We live at a time when parents are under increasing pressure to cope with their children and at the same time, the demands that life in this world places on them. When mom and dad are at the end of their tether, it is so much easier for them to say an angry word, lash out with a slap, or shout at the child. But what kind of reaction does this create in children? It leaves them with pain that may need primal therapy in adulthood, if they are ever to resolve it. Children who receive anger become afraid, and children who are slapped or hit, learn only that violence is an acceptable way of settling disputes. They also learn that big people can hit smaller people, and smaller people are not allowed to hit back. This teaches them helplessness and victimhood, and often leaves them with unresolved feelings of emotional pain and anger. Many parents today have turned away from this kind of domestic violence, but a more insidious form of child abuse is taking its place—that of the so-called “time out.” In this situation, the child is banished to her room, and told not to come back till she has calmed down and can “behave.” This hurts children as much as slaps—and often even more. We need to understand that children who are “acting up” are children who are needing our focused attention. They are often hurting, upset, or angry about something that has happened or something someone has said or done to them, and what they most need at that time is our love and full attention. A mother in Canada has written a beautiful poem, The “Time-out” Chair, which says it so well. I am not suggesting that we become “permissive” with children. Often we need to set secure, healthy boundaries. Sometimes we have to say “no” to children too. But we need to let children know that even if we limit their behaviour (they can’t run in the road, or have those sweets in the supermarket), we understand their frustration, and will always allow and respect their feelings so that they can know we are on their side. At such times, children need most of all to know that we love them, understand what they are feeling, and that when they are hurting, we will give them our full and focused attention—along with warm hugs and holding. Usually that’s all that is needed to calm the child, and get things back on track again. Children don’t have to be punished into being social little beings, they just need to be loved and respected for the inherently social little beings that they are, and they will respond to our trust.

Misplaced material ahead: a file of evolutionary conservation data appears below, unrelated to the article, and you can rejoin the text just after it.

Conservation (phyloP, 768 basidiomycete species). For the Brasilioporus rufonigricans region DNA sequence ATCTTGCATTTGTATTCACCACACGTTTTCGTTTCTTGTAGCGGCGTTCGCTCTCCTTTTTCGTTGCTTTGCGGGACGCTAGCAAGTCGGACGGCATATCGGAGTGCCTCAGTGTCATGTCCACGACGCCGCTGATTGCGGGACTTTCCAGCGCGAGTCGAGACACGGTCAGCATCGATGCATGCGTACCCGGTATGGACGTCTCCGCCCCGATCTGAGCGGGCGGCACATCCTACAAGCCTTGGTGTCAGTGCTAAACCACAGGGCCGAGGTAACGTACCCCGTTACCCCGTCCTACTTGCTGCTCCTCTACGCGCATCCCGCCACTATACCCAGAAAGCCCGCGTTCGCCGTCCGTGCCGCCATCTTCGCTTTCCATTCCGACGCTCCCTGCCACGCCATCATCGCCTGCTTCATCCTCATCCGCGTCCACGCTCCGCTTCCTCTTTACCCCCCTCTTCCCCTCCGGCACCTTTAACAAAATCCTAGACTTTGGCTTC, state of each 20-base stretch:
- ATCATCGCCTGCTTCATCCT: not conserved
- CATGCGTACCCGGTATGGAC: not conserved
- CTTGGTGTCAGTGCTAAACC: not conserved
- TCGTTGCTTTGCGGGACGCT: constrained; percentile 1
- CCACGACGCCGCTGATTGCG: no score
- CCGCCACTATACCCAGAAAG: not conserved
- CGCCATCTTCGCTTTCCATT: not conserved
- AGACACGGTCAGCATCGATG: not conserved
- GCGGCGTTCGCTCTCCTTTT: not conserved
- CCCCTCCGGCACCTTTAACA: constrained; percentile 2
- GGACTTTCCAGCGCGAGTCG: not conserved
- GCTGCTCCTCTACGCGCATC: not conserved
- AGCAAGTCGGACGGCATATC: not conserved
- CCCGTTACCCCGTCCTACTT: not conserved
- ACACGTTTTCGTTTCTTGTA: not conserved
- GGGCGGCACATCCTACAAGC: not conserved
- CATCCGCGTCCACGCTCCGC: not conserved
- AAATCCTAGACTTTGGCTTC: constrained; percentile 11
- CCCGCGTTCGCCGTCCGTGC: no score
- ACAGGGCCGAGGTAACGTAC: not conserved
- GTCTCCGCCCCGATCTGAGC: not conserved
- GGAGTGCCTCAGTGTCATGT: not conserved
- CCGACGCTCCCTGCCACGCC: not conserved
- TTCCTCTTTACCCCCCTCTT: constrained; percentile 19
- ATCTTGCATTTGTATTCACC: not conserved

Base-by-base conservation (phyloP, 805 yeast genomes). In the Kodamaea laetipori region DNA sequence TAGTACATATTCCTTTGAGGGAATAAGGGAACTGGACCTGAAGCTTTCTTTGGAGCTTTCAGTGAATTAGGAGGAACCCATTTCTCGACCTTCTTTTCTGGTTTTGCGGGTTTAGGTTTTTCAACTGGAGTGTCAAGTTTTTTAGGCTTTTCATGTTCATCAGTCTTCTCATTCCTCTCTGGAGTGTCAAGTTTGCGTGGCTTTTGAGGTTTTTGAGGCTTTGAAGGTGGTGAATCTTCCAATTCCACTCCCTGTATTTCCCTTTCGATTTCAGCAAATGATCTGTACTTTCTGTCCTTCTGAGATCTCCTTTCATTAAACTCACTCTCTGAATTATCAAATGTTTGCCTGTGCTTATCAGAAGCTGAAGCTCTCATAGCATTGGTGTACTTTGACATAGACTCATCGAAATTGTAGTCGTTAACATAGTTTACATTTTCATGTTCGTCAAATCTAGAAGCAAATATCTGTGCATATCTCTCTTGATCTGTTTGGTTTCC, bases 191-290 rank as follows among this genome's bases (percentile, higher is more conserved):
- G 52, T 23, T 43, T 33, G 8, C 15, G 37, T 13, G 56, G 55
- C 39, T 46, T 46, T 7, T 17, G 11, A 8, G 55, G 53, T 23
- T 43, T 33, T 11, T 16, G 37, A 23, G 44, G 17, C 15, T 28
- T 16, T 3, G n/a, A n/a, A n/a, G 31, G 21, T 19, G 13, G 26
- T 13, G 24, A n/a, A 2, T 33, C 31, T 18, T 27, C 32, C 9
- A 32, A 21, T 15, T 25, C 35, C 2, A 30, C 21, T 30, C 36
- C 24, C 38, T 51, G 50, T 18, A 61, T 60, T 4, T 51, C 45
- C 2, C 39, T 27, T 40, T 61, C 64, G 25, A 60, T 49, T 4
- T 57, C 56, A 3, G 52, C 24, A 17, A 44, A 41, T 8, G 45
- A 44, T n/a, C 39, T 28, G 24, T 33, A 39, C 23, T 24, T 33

The “Time-out” Chair
Today I took my four-year-old into my lap.
This was his time-out.
Time to cuddle with mommy
And hear how much he means to me.
Not him sitting alone in a chair
Feeling as if everyone hates him.
I’m not the perfect parent.
I yell, throw things at my kids
And say mean stuff sometimes.
Today my kid was acting
Like what other people might call a brat
Kicking his brother
Knocking over toys
And yelling at the top of his lungs
To bug us all.
So I went over to him, lifted him up
And held him close, just us.
I told him he is special to me
He melted, tension flowed away.
Centre of my world
He relaxed, aaaah...
After a few minutes
He jumped off my lap
And went to play quietly with his brother.
I watched in awe.
I finally listened to my insides
That said children need love
To be the centre of one’s world
For just a few minutes
In the time-out chair.
Dunster, BC, Canada
Used with permission